A Parent’s Journey: A Lesson for the Next Generation
May 10, 2012 by Ellen Kahn, Director of the Children, Youth & Families Program
All of us who believe in and work for LGBT equality are elated about President Obama’s announcement about marriage equality. While the media frenzy spins around the politics, what I am most struck by, as a parent, is the very personal family story behind the president’s position. His evolution on this issue was largely informed by his role as a parent. Even the leader of this country understands the awesome responsibility he has as a parent to teach values to his children.
Like millions of children across the U.S., Sasha and Malia Obama go to school and dance class and soccer practice and birthday parties with friends being raised by two moms or two dads. For their generation, different types of family structures is the norm. The two girls see the ways in which families are alike; parents work, shop for groceries, pack lunch and cook dinner, cheer on the sidelines, help with homework, drive a lot, and take care of their kids when they are sad, hurt or sick.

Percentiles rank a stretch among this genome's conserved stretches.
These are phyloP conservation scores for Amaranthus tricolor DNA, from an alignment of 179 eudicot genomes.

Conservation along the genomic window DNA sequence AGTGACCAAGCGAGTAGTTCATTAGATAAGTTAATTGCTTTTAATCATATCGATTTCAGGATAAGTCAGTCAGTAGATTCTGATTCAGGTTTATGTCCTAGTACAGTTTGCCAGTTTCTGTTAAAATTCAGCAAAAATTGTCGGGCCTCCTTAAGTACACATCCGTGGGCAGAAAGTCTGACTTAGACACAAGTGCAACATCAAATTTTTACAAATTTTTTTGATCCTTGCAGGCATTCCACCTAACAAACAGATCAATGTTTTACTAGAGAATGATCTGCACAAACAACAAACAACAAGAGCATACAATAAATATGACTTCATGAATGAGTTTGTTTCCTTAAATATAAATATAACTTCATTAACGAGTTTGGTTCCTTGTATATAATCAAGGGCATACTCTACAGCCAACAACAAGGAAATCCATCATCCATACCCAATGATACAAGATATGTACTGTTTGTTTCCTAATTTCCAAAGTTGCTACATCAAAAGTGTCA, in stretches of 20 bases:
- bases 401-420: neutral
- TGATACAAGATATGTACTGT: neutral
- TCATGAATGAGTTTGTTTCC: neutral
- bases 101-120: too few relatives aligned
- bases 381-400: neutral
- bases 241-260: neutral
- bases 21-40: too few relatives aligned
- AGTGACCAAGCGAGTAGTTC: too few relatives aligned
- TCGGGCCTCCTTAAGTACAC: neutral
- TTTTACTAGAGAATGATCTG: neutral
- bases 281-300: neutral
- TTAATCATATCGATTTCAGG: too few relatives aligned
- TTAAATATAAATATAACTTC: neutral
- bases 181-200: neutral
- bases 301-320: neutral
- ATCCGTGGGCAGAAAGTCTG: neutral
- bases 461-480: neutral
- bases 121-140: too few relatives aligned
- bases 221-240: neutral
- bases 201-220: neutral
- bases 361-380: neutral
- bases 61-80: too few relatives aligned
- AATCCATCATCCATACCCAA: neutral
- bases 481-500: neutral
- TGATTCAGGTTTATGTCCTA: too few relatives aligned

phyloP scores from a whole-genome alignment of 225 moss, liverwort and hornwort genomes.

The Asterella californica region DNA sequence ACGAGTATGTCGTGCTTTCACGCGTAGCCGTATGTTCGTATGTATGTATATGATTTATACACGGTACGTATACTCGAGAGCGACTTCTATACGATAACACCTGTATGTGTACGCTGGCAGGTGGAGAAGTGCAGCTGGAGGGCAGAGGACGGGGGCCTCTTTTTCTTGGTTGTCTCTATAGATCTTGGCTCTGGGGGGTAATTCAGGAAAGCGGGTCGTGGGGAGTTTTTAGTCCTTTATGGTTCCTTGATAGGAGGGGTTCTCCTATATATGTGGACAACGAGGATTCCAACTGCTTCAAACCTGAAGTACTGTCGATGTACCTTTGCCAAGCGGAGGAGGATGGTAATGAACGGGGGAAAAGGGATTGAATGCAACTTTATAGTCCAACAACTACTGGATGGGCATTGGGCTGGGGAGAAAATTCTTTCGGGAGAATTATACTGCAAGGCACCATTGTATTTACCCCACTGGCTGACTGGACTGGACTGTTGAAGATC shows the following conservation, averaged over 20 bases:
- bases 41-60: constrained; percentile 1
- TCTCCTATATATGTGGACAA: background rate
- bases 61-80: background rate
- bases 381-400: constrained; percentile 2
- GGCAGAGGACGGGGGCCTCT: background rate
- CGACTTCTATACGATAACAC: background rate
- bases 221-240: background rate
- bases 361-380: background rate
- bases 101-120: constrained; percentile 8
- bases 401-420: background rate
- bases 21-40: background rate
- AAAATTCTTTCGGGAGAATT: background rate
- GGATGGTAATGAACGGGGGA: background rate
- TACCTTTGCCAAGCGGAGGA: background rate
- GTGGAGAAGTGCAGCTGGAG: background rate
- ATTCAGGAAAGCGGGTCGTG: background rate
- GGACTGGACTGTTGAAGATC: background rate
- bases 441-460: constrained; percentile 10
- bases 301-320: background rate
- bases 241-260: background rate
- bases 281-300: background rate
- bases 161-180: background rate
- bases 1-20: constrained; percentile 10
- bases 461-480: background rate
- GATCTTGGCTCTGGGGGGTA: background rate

And so it is no surprise that Sasha and Malia, like my daughters and their friends, just “don’t get” why same-sex couples are treated differently and locked out of the many benefits of legal marriage. And it is no surprise that his children’s everyday experiences, and the world through their eyes, had such a powerful impact on the president.
Every day, parents have to answer hard questions and help our children make sense of the world around them. Most parents will eventually be asked about two-mom and two-dad families, maybe in the form of “how” our families came to be, or about our laws and justice and equality. It is our children and their questions that will teach us, help us evolve, and move that needle of public opinion toward support for LGBT equality.
President Obama did what was in the best interest of his children, and all children -- to tell the truth and to stand for justice and fairness. And that is the gift we can give to Sasha and Malia’s generation, and to the millions of children being raised in loving two-mom and two-dad families.
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